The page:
Jenny and The Cat Club series, Esther Averill; Blacky the Crow (and other Thornton Burgess animal adventures); Cheerful, Palmer Brown; Hickory, Palmer Brown; Mouse House, Rumer Godden; Jeremy: The Tale of an Honest Bunny, Jan Karon
Chapter books were about as successful as Brussels sprouts on their first few introductions at our house. My girls’ outrage over the shocking lack of pictures left me breathless. Then one day a little red-scarfed cat named Jenny Linsky trotted into our lives and forever changed our minds. I don’t know why the Jenny books aren’t mentioned on every list of great first chapter books. I’ve grown misty eyed on more than one occasion over the moments of beauty and truth that pop up all the time in this series. Like when Jenny realizes her recalcitrant friend just needs to be loved harder and held closer. If that isn’t a truth for motherhood, I don’t know what is!
“…Still we find the flowing brooks In the picture story books…”
Oh, Robert Louis Stevenson, how could you express it so perfectly? Even while encouraging the girls’ tolerance for longer books, I’m secretly delighting that they still love picture books! Here are just a few “flowing brooks” of soul nourishment we’re enjoying this summer:
Flutterbudget loves the Jamaica books so much she’s memorized them all. She’ll pile them on the couch and “read” the whole stack through to herself. I love that an African American girl actually plays the heroine, rather than the supporting role, in this series. I was also thrilled to find a new horse series for my aspiring equestriennes. The best part is how Quincy learns to find his worth not in the number of ribbons he wins but in his owner’s love and friendship. A refreshing change from the usual “they won all the blue ribbons and lived happily ever after” focus of many horsey tales.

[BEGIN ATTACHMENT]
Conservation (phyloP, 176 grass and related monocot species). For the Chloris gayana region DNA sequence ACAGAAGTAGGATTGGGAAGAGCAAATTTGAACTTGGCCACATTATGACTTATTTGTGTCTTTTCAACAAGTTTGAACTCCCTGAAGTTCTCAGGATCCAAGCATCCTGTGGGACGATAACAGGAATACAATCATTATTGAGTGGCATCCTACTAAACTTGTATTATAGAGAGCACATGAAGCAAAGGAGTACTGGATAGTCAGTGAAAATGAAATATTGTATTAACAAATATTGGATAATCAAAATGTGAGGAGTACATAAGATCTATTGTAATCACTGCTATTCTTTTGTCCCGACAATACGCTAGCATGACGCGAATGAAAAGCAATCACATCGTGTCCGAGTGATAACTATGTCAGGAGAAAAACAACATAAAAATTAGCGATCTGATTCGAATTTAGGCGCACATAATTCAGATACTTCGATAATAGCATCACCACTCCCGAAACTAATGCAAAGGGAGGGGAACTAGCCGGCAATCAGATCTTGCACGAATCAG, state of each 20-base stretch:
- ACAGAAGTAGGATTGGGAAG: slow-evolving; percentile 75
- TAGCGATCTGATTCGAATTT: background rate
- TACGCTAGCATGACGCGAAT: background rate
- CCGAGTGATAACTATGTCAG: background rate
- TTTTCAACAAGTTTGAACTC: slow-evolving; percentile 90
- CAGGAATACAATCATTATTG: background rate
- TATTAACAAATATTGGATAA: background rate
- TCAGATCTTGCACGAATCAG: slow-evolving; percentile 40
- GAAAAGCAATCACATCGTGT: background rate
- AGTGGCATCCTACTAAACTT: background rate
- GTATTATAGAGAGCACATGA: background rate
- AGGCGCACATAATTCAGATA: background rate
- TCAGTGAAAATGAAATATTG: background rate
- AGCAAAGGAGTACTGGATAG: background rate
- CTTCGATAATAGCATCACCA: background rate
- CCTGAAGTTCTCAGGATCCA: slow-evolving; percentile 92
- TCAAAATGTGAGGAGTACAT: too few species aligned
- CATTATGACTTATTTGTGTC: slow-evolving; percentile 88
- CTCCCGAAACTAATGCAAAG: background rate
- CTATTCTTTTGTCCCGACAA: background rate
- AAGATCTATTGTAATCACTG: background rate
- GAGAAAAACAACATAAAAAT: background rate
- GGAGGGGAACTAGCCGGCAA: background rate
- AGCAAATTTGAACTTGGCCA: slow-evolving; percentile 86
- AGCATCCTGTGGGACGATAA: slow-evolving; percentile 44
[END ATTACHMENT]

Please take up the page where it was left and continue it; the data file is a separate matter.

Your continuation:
I’ve completely lost myself in these books this summer. I was almost happy when my beloved husband had to go away for a few nights so I could stay up late devouring them. In these amazing autobiographies, Helen Forrester’s middle class family, devastated by the Great Depression, struggles to survive in the slums of Liverpool. At age 11, Helen takes over the crushing care of her six younger siblings while her parents look for work. Living on white bread and margarine, she longs to finish school but finds the door slammed in her face time and again. Yet always in the midst of blackest despair, a glimmer of human kindness kindles hope.
In the words a compassionate stranger speaks to Helen one day, I find my faith bolstered to continue the off-the-beaten-track education I’m giving my girls:
“At last, he sighed and said, ‘You know, child, it is not what happens to you that matters – it is how you deal with it.’
This was a new idea to me and I pondered on it, as I shyly watched his face.
‘You can read?’
‘You go to the library?’
‘Then read! Read everything you can. Read the great historians, the philosophers, especially the German ones, read autobiographies, read novels. One day, you will have the opportunity to make use of the knowledge you will accumulate, and you will be surprised to find that you know much more than those who have had a more formal education.'”
Doesn’t that sum up our wildest dreams for our children’s home education?!
Don’t forget, all these books and thousands more are available to members of the Little Library in the Big Woods. I would love to hear how reading is shaping your soul this summer!